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Stereo overheads and stereo rooms

Discussion in 'Room & Overhead' started by tedcrop, Sep 8, 2005.

  1. tedcrop

    tedcrop Guest

    Any one using stereo overheads and stereo room mics? If so what mics and patterns are you using? And what are you doing to combat phase and delay issues?
  2. Angstaroo

    Angstaroo Active Member

    Jul 1, 2005
    DeKalb, IL
    Home Page:
    I use stereo overheads, but not stereo room mics. What do I do to combat phase? I listen -really- carefully in the headphones :) I never set up a specific pattern, or use some specific formula, because no two drummers ever set their kit up the same way.. and if I used the same mic placement, sometimes the right channel would louder, sometimes the left.. sometimes it would be nothing but hi-hat, or the snare wouldn't be centered while the cymbals are. I try and set my overheads up the best I can by eye, then I put the headphones on, have the drummer play while I record, and make any adjustments that need to be made.

    As for stereo room miking, I stumbled across this interview with Jeff Porcaro in DRUM! magazine where they mention his studio setup, including room mikes. Here's the link, and here's a quote:

    Jeff Porcaro's last interview

    "10:40 A.M. After tuning the kit, Matt and Paul depart and the engineers from A&M begin placing microphones. The selection includes an AKG D12 and a Neumann 47FET on the bass drum, AKG 414's on the toms, a Shure SM57 on the top of the snare and a Sennheiser 441 on the bottom, a 452-10 condenser on the hi-hat, and six AKG C12's as overheads--two directly over the kit, two approximately six feet in front of the kit, and another two at approximately 12 feet in front."
  3. rudedogg

    rudedogg Guest

    I use stereo overheads and stereo rooms. for stereo room mics, I always use x-y setup on the rooms to keep from having to worry about phase, and for the overheads, i use a modified version of recorderman's method. i sit at the drum throne, and check out the kit, and put the overheads in a way to best compliment the kit and get a good picture of it. in rock music the overheads are usually acting as cymbal mics, and not getting much of the whole kit. that is why the room mics are a must to get a more 3d view of the kit.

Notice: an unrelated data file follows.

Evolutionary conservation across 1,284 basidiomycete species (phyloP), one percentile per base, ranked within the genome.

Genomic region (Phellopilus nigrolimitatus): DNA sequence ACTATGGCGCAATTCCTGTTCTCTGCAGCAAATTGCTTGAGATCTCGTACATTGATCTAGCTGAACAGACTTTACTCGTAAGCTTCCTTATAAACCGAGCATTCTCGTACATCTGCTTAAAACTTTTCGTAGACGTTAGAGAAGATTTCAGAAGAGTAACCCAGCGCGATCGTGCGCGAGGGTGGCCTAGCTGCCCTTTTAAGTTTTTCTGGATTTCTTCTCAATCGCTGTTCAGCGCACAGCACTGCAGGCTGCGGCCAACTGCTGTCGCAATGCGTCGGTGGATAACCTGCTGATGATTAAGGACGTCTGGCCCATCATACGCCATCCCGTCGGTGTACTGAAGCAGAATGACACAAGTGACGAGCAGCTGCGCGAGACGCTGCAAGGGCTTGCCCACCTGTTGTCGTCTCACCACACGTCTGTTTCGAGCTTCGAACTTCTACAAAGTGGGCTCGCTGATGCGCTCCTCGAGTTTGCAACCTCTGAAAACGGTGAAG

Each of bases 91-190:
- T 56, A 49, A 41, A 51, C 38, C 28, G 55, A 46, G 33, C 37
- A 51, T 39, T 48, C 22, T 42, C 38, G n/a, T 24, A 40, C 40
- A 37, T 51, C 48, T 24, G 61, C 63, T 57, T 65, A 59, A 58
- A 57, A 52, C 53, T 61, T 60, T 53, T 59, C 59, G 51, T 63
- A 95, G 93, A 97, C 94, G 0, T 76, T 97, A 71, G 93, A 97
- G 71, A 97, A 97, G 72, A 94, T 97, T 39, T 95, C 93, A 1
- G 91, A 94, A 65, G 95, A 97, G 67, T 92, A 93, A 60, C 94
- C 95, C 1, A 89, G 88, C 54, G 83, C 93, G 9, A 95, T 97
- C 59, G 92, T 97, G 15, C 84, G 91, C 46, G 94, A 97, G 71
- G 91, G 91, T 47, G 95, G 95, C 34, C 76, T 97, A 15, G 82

i haven't had a problem with phase between the overheads and the rooms ever. you just listen and if it sounds good, it is good. i also eq and or compress both the rooms and the OHs to get the sound right.

    as far as phase is concerned, it is not always a bad thing. sometimes phase does eq work for you. you just have to listen to what you are recording, and see if it sounds good. the only thing i really phase align any more is kick IN, and kick OUT. you can get some weird phase problems and you do NOT want to ever lose your kick in the mix.

    as far as mics, i usually use LD condensers on overheads, and SD condensers on rooms. the actual mics depend on what the studio has that i am working at. usually 414s on OH, and whatever SD condensers are around on rooms. i've even used some sm58s for rooms, and it ended up sounding great. you just need a good sounding room. also, i usually roll-off the bass at 75 or 150 on the OHs.


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